JAGSEER SINGH Chhiniwal, a farmer leader from BKU Sidhupur, has been at the Singhu border since November 26. Back in his village Chhiniwal in Barnala, the villagers have ensure that his crops are well taken care of.
“I will go back after completing 100 days at least. I had sown wheat crop before coming to the borders and now it is being taken care by the villagers only. They send me pictures or videos of my fields on a regular basis. Harvesting is to happen near Baisakhi, but I don’t have to worry because they are there to take care of my crop and can handle harvesting as well.”
He added, “Every week, 17-18 people from our village go to borders out of more than 3,500 voters and harvesting operations are a matter of 2-3 weeks, so we can easily handle each other’s load, if anyone is at the border. Our 15-20 member village committee is also there to oversee so no one’s work suffers.”
Like Chhiniwal, meetings are happening in many villages of Punjab as how to handle harvesting operations ahead and also when many villagers will be heading to other states like UP, Madhya Pradesh, Rajasthan and Odisha to operate combines in the fields of farmers of those states.
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Manjeet Dhaner, vice-president of BKU Dakaunda, said, “I did a meeting with the farmers at Tikri border Wednesday afternoon where we discussed how they will be managing harvesting, procurement back in villages and even protest at borders. Women will be coming in large numbers to the dharna site on March 8 and later their number will be limited as they have to handle operations like milking, taking care of the labour doing harvesting, making/storing wheat straw etc. In joint families, women will come in turns but in nuclear families we will take this into consideration that works back home are also important.”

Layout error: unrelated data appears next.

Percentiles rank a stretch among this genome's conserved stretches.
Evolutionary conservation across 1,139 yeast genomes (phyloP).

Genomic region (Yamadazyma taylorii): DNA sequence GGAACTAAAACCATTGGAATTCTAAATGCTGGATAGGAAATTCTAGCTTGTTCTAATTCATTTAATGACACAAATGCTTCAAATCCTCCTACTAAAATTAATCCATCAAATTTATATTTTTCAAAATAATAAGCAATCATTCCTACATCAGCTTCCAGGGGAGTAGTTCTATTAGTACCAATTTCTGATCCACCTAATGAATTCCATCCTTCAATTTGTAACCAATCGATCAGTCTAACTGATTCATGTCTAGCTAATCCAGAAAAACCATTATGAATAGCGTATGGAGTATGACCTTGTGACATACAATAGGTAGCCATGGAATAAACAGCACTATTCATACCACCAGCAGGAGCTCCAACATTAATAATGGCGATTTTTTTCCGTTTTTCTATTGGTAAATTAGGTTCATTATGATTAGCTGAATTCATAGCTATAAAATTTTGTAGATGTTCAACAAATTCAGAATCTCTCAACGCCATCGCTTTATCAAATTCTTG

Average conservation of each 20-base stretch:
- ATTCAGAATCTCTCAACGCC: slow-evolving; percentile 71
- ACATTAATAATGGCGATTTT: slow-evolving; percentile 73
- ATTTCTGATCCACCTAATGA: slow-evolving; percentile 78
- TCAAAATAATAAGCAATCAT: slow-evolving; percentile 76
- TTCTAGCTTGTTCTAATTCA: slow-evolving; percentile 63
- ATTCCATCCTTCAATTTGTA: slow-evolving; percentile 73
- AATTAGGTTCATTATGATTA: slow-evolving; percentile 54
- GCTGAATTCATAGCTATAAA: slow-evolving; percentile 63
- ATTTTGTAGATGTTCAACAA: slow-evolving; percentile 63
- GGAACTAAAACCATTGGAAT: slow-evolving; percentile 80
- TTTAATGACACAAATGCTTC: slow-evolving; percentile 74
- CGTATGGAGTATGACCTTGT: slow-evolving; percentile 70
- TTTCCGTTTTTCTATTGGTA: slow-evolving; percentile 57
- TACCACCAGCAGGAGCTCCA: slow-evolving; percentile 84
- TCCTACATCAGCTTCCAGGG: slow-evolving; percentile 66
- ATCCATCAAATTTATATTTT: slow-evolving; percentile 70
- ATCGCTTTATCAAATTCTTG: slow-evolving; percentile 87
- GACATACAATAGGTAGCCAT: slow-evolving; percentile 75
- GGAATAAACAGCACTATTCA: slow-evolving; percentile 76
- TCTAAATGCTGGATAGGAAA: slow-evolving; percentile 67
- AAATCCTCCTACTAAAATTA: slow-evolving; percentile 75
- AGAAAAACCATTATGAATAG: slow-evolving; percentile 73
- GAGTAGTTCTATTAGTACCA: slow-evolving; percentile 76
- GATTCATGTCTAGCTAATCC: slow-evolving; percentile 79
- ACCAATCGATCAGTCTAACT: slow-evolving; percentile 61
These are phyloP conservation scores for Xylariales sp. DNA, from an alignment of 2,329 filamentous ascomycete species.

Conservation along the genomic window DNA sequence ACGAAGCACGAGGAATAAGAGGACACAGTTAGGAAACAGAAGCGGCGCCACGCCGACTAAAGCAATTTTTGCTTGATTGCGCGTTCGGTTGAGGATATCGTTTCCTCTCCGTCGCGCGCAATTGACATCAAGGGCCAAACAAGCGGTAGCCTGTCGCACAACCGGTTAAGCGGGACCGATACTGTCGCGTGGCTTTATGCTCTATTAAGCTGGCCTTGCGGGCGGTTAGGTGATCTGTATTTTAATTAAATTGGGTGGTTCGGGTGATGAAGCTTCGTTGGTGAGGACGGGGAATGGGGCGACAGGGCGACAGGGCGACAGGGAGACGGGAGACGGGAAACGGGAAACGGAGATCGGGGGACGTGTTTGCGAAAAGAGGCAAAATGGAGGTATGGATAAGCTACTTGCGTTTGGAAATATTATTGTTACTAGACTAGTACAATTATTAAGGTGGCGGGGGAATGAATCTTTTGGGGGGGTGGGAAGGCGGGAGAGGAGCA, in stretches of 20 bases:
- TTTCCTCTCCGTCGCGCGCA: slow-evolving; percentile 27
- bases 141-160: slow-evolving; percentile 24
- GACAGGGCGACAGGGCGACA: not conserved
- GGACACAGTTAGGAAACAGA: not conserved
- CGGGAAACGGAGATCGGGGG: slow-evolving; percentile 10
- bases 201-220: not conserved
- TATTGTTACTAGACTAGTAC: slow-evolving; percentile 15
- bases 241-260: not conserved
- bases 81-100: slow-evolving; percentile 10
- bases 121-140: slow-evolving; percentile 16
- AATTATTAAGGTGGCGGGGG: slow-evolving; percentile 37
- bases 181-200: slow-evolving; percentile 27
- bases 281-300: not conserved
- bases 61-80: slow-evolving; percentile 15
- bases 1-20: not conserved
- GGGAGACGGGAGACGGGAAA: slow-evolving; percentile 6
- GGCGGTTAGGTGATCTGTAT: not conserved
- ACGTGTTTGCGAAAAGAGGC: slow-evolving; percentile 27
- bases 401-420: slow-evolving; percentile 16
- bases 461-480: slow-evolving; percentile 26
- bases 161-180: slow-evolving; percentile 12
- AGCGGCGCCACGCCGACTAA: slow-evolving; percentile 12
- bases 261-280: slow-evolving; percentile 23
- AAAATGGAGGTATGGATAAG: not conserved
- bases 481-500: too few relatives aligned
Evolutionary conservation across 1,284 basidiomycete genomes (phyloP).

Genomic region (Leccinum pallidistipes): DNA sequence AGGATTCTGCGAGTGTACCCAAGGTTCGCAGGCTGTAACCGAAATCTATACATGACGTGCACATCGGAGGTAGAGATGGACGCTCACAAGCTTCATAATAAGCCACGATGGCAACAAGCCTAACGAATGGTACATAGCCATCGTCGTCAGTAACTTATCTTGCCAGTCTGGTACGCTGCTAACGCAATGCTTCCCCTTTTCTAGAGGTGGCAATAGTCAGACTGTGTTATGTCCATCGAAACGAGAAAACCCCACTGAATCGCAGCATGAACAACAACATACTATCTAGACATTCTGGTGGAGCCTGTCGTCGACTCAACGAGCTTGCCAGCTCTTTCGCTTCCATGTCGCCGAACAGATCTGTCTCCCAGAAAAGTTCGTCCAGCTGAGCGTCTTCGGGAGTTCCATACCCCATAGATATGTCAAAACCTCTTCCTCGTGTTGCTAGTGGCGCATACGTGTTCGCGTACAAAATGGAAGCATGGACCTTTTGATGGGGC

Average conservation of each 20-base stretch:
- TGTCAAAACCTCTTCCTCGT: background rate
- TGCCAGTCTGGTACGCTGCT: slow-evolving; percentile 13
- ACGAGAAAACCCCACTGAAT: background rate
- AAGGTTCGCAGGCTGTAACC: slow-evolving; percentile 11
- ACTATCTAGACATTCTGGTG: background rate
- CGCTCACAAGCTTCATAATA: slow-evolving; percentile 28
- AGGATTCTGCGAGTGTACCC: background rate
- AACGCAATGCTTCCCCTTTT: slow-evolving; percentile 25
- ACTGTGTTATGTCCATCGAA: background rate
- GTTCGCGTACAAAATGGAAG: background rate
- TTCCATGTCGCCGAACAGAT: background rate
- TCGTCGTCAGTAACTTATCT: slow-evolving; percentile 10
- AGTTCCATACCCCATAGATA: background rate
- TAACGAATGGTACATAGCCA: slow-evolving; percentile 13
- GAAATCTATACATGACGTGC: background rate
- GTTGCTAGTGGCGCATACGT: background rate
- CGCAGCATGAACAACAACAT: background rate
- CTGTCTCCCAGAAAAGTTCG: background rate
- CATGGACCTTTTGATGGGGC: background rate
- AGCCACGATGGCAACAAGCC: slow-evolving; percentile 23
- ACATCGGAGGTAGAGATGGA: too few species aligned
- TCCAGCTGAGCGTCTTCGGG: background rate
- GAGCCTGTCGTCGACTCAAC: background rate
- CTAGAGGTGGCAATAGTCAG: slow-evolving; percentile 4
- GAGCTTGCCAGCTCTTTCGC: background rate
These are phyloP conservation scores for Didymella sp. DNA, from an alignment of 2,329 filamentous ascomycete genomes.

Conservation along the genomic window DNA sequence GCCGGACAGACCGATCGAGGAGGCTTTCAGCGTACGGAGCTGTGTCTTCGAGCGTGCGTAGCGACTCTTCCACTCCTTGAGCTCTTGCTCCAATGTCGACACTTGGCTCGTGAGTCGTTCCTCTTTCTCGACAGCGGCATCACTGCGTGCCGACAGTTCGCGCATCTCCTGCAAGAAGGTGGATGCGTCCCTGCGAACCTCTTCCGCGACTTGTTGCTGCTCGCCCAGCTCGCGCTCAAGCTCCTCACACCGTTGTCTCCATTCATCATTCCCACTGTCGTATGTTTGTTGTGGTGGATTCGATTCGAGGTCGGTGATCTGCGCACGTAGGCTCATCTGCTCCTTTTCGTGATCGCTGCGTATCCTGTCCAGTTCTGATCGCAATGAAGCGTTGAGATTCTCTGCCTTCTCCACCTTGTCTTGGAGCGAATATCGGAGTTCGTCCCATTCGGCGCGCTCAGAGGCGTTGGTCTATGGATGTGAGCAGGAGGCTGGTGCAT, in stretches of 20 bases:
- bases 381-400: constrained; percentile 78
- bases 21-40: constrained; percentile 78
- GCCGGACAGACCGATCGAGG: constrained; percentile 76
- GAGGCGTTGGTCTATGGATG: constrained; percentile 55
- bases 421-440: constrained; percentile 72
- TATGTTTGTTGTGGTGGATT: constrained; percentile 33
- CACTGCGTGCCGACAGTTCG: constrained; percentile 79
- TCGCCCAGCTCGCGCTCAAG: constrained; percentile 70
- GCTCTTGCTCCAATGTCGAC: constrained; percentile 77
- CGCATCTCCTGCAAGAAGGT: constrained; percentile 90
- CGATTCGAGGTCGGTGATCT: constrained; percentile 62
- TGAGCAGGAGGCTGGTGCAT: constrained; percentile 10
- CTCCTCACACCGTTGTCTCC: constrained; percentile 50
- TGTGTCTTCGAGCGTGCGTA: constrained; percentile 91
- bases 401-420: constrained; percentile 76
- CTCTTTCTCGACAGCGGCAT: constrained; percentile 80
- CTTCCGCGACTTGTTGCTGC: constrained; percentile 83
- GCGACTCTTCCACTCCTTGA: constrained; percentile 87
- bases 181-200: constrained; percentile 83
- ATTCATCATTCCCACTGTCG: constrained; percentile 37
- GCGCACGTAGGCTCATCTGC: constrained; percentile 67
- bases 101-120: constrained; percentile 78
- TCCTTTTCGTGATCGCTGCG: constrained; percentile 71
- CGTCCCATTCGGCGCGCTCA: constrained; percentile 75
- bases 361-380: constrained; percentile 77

Dharampal Singh, president of BKU Ugrahan, Sangat block, in Bathinda, said, “In our block, we have decided that during harvesting time, a lot of elderly will be at the borders. Moreover, our village committees will take care of each other’s works as well. Wheat harvesting is not very labour intensive. It is more mechanical and later wheat straw is to be made and stored in houses as well. Our numbers at borders will not reduce, that is for sure.”
Young farmer Randeep Singh Sangatpura from Sangatpura village of Sangrur district said, “In our village we have decided that if a son is at the border, the father will be at home to manage harvesting and procurement or vice-versa.Otherwise, their relatives and the neighbourhood as well. Our old feeling of brotherhood is back in villages after decades all thanks to this movement wheat crop was handled in the entire season like this only. So now we take everything as a challenge and stay at protest sites in Punjab or at Delhi borders as well.”
There will be movement of villagers from every sector to earn their living. Even the farm labour from Punjab will be moving to Rajasthan for harvesting of green gram. “But rotation of 15 villagers at borders will keep on happening every week,” said Jagseer Singh Kothaguru, from Kothaguru village of Bathinda. He added, “As of now we are also busy with remodifications of our trolleys to make them equipped for the summer season.some funds are also being collected to these modifications as well.”
Meanwhile, during harvesting, trolleys will be needed in Punjab as well but again, pooling system will be followed so that some trolleys can stay back at borders as well.
“People themselves are volunteering their trolleys for collective harvesting/ procurement operations and also to be parked at borders.hence it will not be an issue at all.People are also donating funds per acre.and more will be done after harvesting as well,” said Dhaner.
“Our unity is our strength and this will handle harvesting operations in a seamless manner while protests continue,” he added.
According to Punjab’s agriculture department, a total of 35.05 lakh hectares under wheat crop will be harvested in April.
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